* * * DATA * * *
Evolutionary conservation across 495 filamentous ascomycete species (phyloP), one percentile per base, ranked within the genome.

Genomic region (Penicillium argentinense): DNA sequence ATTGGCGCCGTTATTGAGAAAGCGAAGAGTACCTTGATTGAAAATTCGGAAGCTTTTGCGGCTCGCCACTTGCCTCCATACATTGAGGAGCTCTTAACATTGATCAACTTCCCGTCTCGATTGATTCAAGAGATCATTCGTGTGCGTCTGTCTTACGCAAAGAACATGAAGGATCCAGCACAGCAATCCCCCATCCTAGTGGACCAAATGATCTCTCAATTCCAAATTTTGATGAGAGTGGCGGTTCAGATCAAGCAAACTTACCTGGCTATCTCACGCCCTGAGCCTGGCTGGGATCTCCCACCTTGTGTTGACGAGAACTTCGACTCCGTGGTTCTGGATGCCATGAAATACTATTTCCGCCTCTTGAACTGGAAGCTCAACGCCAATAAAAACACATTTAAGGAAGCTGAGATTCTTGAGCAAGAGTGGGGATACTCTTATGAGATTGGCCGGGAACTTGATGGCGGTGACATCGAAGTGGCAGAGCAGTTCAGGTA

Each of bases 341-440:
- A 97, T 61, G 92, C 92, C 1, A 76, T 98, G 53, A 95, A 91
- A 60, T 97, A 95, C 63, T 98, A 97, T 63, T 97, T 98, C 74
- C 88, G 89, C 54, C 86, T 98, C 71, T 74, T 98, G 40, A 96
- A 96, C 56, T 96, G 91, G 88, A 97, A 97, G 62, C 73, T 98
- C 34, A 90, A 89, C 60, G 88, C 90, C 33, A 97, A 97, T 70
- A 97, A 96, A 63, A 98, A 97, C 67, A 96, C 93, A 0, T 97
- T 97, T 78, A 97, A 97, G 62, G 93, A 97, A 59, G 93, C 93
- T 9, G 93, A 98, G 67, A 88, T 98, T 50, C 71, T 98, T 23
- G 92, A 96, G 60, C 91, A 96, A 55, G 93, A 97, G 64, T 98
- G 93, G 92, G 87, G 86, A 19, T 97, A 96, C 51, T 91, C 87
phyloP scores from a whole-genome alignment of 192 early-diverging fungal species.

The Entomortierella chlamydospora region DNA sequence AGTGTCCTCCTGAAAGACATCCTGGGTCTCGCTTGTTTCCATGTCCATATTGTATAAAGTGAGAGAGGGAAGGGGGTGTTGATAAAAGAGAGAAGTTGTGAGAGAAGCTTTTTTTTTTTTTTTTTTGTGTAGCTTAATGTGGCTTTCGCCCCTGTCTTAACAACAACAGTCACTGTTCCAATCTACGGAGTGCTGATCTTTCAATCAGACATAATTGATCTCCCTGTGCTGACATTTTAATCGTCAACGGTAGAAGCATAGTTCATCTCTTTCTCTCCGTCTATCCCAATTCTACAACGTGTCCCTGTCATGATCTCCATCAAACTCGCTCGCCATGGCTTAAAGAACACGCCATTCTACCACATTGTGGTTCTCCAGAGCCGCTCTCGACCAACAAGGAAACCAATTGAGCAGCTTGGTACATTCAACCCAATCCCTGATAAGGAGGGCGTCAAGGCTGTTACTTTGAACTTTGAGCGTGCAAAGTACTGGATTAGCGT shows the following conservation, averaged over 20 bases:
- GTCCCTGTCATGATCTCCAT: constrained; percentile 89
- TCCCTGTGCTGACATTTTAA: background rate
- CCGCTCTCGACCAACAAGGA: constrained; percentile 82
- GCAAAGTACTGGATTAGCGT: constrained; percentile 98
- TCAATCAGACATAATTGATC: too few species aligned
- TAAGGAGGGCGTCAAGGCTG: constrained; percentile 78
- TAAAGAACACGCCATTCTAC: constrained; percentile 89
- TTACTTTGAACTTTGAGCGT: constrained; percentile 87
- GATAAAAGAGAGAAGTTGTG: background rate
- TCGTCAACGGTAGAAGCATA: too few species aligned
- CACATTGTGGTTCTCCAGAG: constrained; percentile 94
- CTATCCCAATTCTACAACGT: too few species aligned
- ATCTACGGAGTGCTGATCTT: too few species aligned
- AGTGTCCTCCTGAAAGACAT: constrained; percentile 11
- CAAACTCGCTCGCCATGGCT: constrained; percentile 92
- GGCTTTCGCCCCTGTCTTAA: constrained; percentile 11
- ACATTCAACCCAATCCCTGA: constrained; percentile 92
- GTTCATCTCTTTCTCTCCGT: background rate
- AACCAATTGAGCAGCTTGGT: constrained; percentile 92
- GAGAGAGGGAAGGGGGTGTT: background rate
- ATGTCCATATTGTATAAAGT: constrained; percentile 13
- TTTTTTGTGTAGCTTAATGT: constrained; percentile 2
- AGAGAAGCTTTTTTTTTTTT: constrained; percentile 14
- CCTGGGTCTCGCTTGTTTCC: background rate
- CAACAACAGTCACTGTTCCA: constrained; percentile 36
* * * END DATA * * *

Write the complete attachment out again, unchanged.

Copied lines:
Evolutionary conservation across 495 filamentous ascomycete species (phyloP), one percentile per base, ranked within the genome.

Genomic region (Penicillium argentinense): DNA sequence ATTGGCGCCGTTATTGAGAAAGCGAAGAGTACCTTGATTGAAAATTCGGAAGCTTTTGCGGCTCGCCACTTGCCTCCATACATTGAGGAGCTCTTAACATTGATCAACTTCCCGTCTCGATTGATTCAAGAGATCATTCGTGTGCGTCTGTCTTACGCAAAGAACATGAAGGATCCAGCACAGCAATCCCCCATCCTAGTGGACCAAATGATCTCTCAATTCCAAATTTTGATGAGAGTGGCGGTTCAGATCAAGCAAACTTACCTGGCTATCTCACGCCCTGAGCCTGGCTGGGATCTCCCACCTTGTGTTGACGAGAACTTCGACTCCGTGGTTCTGGATGCCATGAAATACTATTTCCGCCTCTTGAACTGGAAGCTCAACGCCAATAAAAACACATTTAAGGAAGCTGAGATTCTTGAGCAAGAGTGGGGATACTCTTATGAGATTGGCCGGGAACTTGATGGCGGTGACATCGAAGTGGCAGAGCAGTTCAGGTA

Each of bases 341-440:
- A 97, T 61, G 92, C 92, C 1, A 76, T 98, G 53, A 95, A 91
- A 60, T 97, A 95, C 63, T 98, A 97, T 63, T 97, T 98, C 74
- C 88, G 89, C 54, C 86, T 98, C 71, T 74, T 98, G 40, A 96
- A 96, C 56, T 96, G 91, G 88, A 97, A 97, G 62, C 73, T 98
- C 34, A 90, A 89, C 60, G 88, C 90, C 33, A 97, A 97, T 70
- A 97, A 96, A 63, A 98, A 97, C 67, A 96, C 93, A 0, T 97
- T 97, T 78, A 97, A 97, G 62, G 93, A 97, A 59, G 93, C 93
- T 9, G 93, A 98, G 67, A 88, T 98, T 50, C 71, T 98, T 23
- G 92, A 96, G 60, C 91, A 96, A 55, G 93, A 97, G 64, T 98
- G 93, G 92, G 87, G 86, A 19, T 97, A 96, C 51, T 91, C 87
phyloP scores from a whole-genome alignment of 192 early-diverging fungal species.

The Entomortierella chlamydospora region DNA sequence AGTGTCCTCCTGAAAGACATCCTGGGTCTCGCTTGTTTCCATGTCCATATTGTATAAAGTGAGAGAGGGAAGGGGGTGTTGATAAAAGAGAGAAGTTGTGAGAGAAGCTTTTTTTTTTTTTTTTTTGTGTAGCTTAATGTGGCTTTCGCCCCTGTCTTAACAACAACAGTCACTGTTCCAATCTACGGAGTGCTGATCTTTCAATCAGACATAATTGATCTCCCTGTGCTGACATTTTAATCGTCAACGGTAGAAGCATAGTTCATCTCTTTCTCTCCGTCTATCCCAATTCTACAACGTGTCCCTGTCATGATCTCCATCAAACTCGCTCGCCATGGCTTAAAGAACACGCCATTCTACCACATTGTGGTTCTCCAGAGCCGCTCTCGACCAACAAGGAAACCAATTGAGCAGCTTGGTACATTCAACCCAATCCCTGATAAGGAGGGCGTCAAGGCTGTTACTTTGAACTTTGAGCGTGCAAAGTACTGGATTAGCGT shows the following conservation, averaged over 20 bases:
- GTCCCTGTCATGATCTCCAT: constrained; percentile 89
- TCCCTGTGCTGACATTTTAA: background rate
- CCGCTCTCGACCAACAAGGA: constrained; percentile 82
- GCAAAGTACTGGATTAGCGT: constrained; percentile 98
- TCAATCAGACATAATTGATC: too few species aligned
- TAAGGAGGGCGTCAAGGCTG: constrained; percentile 78
- TAAAGAACACGCCATTCTAC: constrained; percentile 89
- TTACTTTGAACTTTGAGCGT: constrained; percentile 87
- GATAAAAGAGAGAAGTTGTG: background rate
- TCGTCAACGGTAGAAGCATA: too few species aligned
- CACATTGTGGTTCTCCAGAG: constrained; percentile 94
- CTATCCCAATTCTACAACGT: too few species aligned
- ATCTACGGAGTGCTGATCTT: too few species aligned
- AGTGTCCTCCTGAAAGACAT: constrained; percentile 11
- CAAACTCGCTCGCCATGGCT: constrained; percentile 92
- GGCTTTCGCCCCTGTCTTAA: constrained; percentile 11
- ACATTCAACCCAATCCCTGA: constrained; percentile 92
- GTTCATCTCTTTCTCTCCGT: background rate
- AACCAATTGAGCAGCTTGGT: constrained; percentile 92
- GAGAGAGGGAAGGGGGTGTT: background rate
- ATGTCCATATTGTATAAAGT: constrained; percentile 13
- TTTTTTGTGTAGCTTAATGT: constrained; percentile 2
- AGAGAAGCTTTTTTTTTTTT: constrained; percentile 14
- CCTGGGTCTCGCTTGTTTCC: background rate
- CAACAACAGTCACTGTTCCA: constrained; percentile 36